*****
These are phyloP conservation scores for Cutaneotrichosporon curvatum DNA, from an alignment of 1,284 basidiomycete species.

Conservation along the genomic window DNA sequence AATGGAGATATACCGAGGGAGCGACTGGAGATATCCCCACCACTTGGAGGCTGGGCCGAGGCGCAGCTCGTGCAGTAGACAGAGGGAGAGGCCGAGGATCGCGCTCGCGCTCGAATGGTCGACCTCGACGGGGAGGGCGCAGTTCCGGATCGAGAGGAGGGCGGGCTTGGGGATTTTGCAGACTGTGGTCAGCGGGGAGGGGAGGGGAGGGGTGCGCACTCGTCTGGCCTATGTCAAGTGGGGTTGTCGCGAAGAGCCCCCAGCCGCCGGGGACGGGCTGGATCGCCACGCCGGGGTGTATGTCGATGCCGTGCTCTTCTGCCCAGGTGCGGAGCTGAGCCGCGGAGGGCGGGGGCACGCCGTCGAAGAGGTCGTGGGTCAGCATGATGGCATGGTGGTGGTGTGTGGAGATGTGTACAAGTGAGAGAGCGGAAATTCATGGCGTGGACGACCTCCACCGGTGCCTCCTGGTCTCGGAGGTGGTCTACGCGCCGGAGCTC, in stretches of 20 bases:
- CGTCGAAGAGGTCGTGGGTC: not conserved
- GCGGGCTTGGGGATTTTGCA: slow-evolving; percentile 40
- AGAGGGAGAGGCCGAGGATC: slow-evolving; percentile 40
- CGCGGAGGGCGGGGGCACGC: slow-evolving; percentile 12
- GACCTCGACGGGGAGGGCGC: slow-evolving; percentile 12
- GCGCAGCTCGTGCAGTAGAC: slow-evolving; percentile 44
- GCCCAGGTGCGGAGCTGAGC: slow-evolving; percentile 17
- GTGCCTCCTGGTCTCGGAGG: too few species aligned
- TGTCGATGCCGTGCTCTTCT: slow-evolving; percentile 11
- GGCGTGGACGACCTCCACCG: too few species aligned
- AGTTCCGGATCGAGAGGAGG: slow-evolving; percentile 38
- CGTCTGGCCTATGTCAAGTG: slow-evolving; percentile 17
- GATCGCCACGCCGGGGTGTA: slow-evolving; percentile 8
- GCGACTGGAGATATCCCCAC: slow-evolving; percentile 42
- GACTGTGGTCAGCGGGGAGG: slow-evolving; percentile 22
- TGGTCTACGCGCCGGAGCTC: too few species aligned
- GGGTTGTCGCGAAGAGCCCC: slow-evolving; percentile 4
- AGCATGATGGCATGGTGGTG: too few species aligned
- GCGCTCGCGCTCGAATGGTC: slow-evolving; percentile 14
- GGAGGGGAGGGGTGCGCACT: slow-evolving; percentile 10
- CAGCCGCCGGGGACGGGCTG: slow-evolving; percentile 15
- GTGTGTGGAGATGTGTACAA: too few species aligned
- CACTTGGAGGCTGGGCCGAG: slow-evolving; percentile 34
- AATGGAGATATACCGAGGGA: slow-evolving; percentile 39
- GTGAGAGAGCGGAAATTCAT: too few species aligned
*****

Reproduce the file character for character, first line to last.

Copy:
These are phyloP conservation scores for Cutaneotrichosporon curvatum DNA, from an alignment of 1,284 basidiomycete species.

Conservation along the genomic window DNA sequence AATGGAGATATACCGAGGGAGCGACTGGAGATATCCCCACCACTTGGAGGCTGGGCCGAGGCGCAGCTCGTGCAGTAGACAGAGGGAGAGGCCGAGGATCGCGCTCGCGCTCGAATGGTCGACCTCGACGGGGAGGGCGCAGTTCCGGATCGAGAGGAGGGCGGGCTTGGGGATTTTGCAGACTGTGGTCAGCGGGGAGGGGAGGGGAGGGGTGCGCACTCGTCTGGCCTATGTCAAGTGGGGTTGTCGCGAAGAGCCCCCAGCCGCCGGGGACGGGCTGGATCGCCACGCCGGGGTGTATGTCGATGCCGTGCTCTTCTGCCCAGGTGCGGAGCTGAGCCGCGGAGGGCGGGGGCACGCCGTCGAAGAGGTCGTGGGTCAGCATGATGGCATGGTGGTGGTGTGTGGAGATGTGTACAAGTGAGAGAGCGGAAATTCATGGCGTGGACGACCTCCACCGGTGCCTCCTGGTCTCGGAGGTGGTCTACGCGCCGGAGCTC, in stretches of 20 bases:
- CGTCGAAGAGGTCGTGGGTC: not conserved
- GCGGGCTTGGGGATTTTGCA: slow-evolving; percentile 40
- AGAGGGAGAGGCCGAGGATC: slow-evolving; percentile 40
- CGCGGAGGGCGGGGGCACGC: slow-evolving; percentile 12
- GACCTCGACGGGGAGGGCGC: slow-evolving; percentile 12
- GCGCAGCTCGTGCAGTAGAC: slow-evolving; percentile 44
- GCCCAGGTGCGGAGCTGAGC: slow-evolving; percentile 17
- GTGCCTCCTGGTCTCGGAGG: too few species aligned
- TGTCGATGCCGTGCTCTTCT: slow-evolving; percentile 11
- GGCGTGGACGACCTCCACCG: too few species aligned
- AGTTCCGGATCGAGAGGAGG: slow-evolving; percentile 38
- CGTCTGGCCTATGTCAAGTG: slow-evolving; percentile 17
- GATCGCCACGCCGGGGTGTA: slow-evolving; percentile 8
- GCGACTGGAGATATCCCCAC: slow-evolving; percentile 42
- GACTGTGGTCAGCGGGGAGG: slow-evolving; percentile 22
- TGGTCTACGCGCCGGAGCTC: too few species aligned
- GGGTTGTCGCGAAGAGCCCC: slow-evolving; percentile 4
- AGCATGATGGCATGGTGGTG: too few species aligned
- GCGCTCGCGCTCGAATGGTC: slow-evolving; percentile 14
- GGAGGGGAGGGGTGCGCACT: slow-evolving; percentile 10
- CAGCCGCCGGGGACGGGCTG: slow-evolving; percentile 15
- GTGTGTGGAGATGTGTACAA: too few species aligned
- CACTTGGAGGCTGGGCCGAG: slow-evolving; percentile 34
- AATGGAGATATACCGAGGGA: slow-evolving; percentile 39
- GTGAGAGAGCGGAAATTCAT: too few species aligned